Welcome home the crew!
Ashley and I have dreamed of owning alpacas since we moved to Montana together and were married. Montana, with its cold winters, well simulates the environment of the high mountains of Peru from which alpacas come. They are ruminants, of the Camelid family, including Monte, the big lama of the group. The three alpaca are named Orion (the brown boy), and Snickerdoodle and Zaccharia (the white girls).
Ashley began spinning several years ago, already an adept at the skills of crochet and yarn. If you didn’t know, alpaca fiber produces some of the best wool in the world, being softer, lighter and much warmer than traditional sheep’s wool. So once processed and spun, they make excellent winter garments and accessories useful for those frosty winter days up here.
Monte is also our herd defender. We have heard lamas described as “mid-level security” for areas with a medium-density predator pressure, such as ours. The former property owners had lamas and claimed to never have issues with predators. However, in certain seasons we could still encounter: coyotes, wolves, mountain lions, black bears or even a grizzly bear.
So we’ll be reinforcing our fences to discourage the predators, including the use of an electric line (already installed for us!) on the outside of the fence. It’s still an unfair fight for Monte who will defend the others, because dog packs can still jump fence and will use strategies of decoying and flanking the would-be guardians to get to the defenseless, tasty little alpacas.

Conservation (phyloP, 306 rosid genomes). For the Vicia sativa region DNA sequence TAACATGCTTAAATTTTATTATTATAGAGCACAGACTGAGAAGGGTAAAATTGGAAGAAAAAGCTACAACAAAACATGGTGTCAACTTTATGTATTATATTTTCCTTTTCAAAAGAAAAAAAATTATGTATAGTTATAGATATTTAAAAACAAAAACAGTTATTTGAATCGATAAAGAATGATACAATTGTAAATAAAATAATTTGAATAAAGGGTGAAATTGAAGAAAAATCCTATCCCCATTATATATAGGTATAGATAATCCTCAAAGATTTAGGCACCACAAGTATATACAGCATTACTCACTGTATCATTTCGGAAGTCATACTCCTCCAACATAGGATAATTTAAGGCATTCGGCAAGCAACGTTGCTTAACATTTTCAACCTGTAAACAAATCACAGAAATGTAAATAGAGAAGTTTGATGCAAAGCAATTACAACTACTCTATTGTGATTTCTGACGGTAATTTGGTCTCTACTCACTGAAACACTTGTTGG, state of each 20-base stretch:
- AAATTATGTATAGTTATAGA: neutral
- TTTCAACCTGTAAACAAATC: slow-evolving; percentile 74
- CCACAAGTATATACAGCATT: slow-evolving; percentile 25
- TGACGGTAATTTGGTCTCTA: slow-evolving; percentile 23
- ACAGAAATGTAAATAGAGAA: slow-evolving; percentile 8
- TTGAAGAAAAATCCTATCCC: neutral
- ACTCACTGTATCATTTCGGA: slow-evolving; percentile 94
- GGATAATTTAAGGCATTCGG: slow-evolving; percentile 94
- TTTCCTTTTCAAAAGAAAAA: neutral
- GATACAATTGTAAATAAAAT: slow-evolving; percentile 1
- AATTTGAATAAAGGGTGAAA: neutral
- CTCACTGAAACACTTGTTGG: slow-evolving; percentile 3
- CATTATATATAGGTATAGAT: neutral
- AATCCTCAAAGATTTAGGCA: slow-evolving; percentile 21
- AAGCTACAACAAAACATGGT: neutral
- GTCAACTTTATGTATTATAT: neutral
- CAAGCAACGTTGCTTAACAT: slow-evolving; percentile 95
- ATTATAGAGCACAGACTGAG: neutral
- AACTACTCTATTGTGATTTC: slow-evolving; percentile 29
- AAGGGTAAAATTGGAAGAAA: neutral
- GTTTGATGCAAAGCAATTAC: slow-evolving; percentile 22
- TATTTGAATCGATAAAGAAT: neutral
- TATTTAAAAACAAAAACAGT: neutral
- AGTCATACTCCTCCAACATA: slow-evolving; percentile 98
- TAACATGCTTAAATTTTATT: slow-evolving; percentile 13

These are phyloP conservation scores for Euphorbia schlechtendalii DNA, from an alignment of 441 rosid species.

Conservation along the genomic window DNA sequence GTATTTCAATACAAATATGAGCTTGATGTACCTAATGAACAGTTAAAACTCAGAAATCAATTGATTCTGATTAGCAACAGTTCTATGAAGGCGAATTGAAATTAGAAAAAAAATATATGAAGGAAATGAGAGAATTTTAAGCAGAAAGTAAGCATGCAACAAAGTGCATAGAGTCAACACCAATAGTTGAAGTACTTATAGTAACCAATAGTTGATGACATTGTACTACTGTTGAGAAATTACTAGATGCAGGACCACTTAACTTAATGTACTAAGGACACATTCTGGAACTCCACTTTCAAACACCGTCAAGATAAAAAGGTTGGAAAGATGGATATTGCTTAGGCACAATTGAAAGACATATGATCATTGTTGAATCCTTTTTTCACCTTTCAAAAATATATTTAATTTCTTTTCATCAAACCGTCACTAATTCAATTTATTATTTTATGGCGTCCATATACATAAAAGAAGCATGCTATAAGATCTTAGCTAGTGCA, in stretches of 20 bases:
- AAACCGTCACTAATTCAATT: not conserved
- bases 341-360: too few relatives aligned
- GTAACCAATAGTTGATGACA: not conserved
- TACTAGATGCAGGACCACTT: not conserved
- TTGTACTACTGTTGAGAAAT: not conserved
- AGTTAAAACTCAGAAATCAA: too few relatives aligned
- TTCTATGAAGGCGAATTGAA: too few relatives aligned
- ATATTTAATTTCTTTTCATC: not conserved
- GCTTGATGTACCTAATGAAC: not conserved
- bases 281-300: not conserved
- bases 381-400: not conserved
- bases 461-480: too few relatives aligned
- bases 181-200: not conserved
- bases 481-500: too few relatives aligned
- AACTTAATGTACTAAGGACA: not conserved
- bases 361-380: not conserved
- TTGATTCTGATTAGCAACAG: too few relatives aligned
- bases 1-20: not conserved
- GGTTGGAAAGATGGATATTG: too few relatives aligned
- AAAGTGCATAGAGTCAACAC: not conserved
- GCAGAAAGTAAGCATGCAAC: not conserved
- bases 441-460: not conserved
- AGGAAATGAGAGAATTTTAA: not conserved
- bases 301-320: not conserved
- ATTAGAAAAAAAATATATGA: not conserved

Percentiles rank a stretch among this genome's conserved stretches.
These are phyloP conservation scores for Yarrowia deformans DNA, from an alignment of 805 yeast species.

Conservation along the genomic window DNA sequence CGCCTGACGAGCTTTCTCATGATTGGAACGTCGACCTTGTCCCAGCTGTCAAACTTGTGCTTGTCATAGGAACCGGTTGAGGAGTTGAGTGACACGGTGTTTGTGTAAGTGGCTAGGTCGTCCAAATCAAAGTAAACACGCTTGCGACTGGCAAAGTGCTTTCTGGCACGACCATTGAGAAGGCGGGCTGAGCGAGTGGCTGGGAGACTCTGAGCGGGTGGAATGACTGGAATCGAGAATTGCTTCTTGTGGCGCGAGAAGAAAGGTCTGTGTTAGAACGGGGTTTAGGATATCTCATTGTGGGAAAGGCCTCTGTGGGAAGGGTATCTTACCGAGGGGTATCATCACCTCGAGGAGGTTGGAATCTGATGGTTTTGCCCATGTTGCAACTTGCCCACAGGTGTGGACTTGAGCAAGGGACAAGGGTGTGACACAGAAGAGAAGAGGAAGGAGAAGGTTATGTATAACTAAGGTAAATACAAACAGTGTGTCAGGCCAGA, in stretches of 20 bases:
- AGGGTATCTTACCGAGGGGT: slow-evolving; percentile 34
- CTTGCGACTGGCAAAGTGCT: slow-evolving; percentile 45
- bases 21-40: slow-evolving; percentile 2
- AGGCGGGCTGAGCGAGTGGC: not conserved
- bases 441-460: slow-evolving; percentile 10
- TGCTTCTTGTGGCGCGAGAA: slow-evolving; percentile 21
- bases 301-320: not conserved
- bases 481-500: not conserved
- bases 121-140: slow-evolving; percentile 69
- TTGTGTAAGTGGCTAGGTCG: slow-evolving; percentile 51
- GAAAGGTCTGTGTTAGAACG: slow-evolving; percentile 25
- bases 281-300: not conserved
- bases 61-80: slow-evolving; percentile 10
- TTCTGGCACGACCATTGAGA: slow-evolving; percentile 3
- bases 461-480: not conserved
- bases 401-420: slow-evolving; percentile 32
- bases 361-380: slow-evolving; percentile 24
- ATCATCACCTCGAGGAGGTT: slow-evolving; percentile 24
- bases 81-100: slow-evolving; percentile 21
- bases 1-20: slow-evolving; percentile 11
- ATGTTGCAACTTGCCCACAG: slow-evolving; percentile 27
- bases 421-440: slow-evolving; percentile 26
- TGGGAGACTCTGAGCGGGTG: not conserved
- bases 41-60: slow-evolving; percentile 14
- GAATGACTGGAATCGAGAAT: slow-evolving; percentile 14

The next step up in security would either be high fencing or one or two livestock guardian dogs. We’re not ready for that yet.
We estimate with pasture grazing in the warm months total expenses of no more than about $100 per year per alpaca including the cost of unsprayed hay, medication, shearing and pellets. The lama eats a bit more and may have a slightly higher cost. That’s reasonable!
Alapaca and lama manure is an invaluable resource in a garden. It can be composted well, but does not need to be as it will not “burn” plants. Camelids act like cats in many ways and always poop in the same place. We’re installing a paddock shift system right now to manage the pasture grasses and keep the animals healthy.
We have a lot to learn. Ashley’s tearing through The Camelid Companion and other books, and we’re asking lots of questions. All in all though, their quite easy to manage and maintain! And they’re so darned cute.